The Canadian dollar held on to earlier gains after the data, trading up 0.3% at 1.2271 to the greenback, or 81.49 U.S. cents.

(Reporting by Julie Gordon in Ottawa, additional reporting by Fergal Smith in Toronto, editing by Alexander Smith)

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Canadian dollar notches a 6-day high



Canadian dollar

The Canadian dollar strengthened for a third day against its U.S. counterpart on Wednesday, as oil prices rose and Federal Reserve Chair Jerome Powell reassured markets that the central bank is not rushing to hike rates.

Markets were rattled last week when the Fed shifted to more hawkish guidance. But Powell on Tuesday said the economic recovery required more time before any tapering of stimulus and higher borrowing costs are appropriate, helping Wall Street recoup last week’s decline.

Canada is a major producer of commodities, including oil, so its economy is highly geared to the economic cycle.

Brent crude rose above $75 a barrel, reaching its highest since late 2018, after an industry report on U.S. crude inventories reinforced views of a tightening market as travel picks up in Europe and North America.

The Canadian dollar was trading 0.3% higher at 1.2271 to the greenback, or 81.49 U.S. cents, after touching its strongest level since last Thursday at 1.2265.

The currency also gained ground on Monday and Tuesday, clawing back some of its decline from last week.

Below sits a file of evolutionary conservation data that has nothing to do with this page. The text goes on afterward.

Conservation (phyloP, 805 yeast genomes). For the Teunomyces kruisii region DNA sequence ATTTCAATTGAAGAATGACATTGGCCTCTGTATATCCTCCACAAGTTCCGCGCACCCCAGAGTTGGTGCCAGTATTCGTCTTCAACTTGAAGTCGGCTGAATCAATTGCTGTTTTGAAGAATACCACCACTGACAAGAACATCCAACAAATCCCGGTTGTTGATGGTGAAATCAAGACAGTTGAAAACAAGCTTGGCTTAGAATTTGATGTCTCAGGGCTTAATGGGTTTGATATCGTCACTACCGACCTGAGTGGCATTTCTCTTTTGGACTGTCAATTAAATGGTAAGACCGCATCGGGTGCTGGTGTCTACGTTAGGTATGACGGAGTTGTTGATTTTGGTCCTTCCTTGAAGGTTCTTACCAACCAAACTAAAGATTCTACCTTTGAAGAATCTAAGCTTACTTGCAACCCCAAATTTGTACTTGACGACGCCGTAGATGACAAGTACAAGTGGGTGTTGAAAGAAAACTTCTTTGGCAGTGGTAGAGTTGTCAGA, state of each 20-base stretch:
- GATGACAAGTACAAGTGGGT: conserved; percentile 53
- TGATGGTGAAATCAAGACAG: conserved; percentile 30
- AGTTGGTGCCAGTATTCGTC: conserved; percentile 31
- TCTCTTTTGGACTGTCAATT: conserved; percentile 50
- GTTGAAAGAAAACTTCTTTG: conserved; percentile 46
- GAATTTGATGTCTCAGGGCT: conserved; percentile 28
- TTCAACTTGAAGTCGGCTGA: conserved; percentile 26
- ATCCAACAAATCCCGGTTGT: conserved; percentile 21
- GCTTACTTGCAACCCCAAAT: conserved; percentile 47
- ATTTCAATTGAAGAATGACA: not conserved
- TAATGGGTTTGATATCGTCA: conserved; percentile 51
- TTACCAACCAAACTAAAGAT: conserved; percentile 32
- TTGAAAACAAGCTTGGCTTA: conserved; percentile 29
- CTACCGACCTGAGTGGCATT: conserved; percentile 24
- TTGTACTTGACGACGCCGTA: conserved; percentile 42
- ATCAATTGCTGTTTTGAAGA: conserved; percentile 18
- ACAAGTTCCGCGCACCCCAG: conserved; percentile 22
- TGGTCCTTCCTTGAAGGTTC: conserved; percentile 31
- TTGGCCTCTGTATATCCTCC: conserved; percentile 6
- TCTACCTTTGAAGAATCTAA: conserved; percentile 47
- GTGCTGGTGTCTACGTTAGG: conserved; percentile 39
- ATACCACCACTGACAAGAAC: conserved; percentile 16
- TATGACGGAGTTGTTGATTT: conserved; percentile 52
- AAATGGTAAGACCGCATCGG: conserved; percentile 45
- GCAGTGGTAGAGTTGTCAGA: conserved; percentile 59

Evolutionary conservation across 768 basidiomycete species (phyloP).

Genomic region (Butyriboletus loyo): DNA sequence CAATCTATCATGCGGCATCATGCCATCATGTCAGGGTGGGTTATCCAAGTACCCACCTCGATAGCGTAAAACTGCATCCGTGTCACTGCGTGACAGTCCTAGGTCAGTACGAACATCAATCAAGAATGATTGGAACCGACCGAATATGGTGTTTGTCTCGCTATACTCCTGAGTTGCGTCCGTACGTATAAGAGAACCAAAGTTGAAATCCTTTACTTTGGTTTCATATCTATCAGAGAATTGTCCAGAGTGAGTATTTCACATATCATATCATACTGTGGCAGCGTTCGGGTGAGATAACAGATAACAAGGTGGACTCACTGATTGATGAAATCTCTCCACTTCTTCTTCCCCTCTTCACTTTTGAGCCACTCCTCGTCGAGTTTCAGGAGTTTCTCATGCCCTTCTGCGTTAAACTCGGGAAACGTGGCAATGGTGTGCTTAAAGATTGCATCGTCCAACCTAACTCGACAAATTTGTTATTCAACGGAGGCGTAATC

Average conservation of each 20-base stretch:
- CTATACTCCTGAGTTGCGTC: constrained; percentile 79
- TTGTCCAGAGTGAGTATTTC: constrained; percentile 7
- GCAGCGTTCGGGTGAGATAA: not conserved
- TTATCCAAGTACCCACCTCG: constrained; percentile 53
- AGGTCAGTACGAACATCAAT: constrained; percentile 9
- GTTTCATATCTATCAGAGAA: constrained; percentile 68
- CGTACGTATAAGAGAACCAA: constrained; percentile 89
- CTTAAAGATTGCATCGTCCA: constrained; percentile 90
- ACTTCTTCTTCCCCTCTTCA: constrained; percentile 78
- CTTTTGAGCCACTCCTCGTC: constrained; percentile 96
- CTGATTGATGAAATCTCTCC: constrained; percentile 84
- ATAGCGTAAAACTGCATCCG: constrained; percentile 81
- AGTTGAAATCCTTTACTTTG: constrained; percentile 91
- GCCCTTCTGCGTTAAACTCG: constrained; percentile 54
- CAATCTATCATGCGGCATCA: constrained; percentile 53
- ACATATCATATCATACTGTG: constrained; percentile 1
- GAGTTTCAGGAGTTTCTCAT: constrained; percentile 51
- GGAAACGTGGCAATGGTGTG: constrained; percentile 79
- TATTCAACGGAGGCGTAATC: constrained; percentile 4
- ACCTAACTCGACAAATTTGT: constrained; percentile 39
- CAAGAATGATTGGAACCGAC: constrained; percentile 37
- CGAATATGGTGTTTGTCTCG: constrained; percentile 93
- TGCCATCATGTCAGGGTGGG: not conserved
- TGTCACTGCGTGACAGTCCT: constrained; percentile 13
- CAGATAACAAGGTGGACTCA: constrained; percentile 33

Canadian retail sales fell by 5.7% in April from March as provincial governments put in place restrictions to tackle a third wave of the COVID-19 pandemic, Statistics Canada said. A flash estimate showed sales down 3.2% in May.

Still, the Bank of Canada expects consumer spending to lead a strong rebound in the domestic economy as vaccinations climb and containment measures ease.

Canadian government bond yields were mixed across a steeper curve, with the 10-year up nearly 1 basis point at 1.416%. Last Friday, it touched a 3-1/2-month low at 1.364%.

(Reporting by Fergal Smith; editing by Jonathan Oatis)

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Toronto Stock Exchange higher at open as energy stocks gain



Toronto Stock Exchange edged higher at open on Wednesday as heavyweight energy stocks advanced, while data showing a plunge in domestic retail sales in April and May capped the gains.

* At 9:30 a.m. ET (13:30 GMT), the Toronto Stock Exchange’s S&P/TSX composite index was up 16.77 points, or 0.08%, at 20,217.42.

(Reporting by Amal S in Bengaluru; Editing by Sriraj Kalluvila)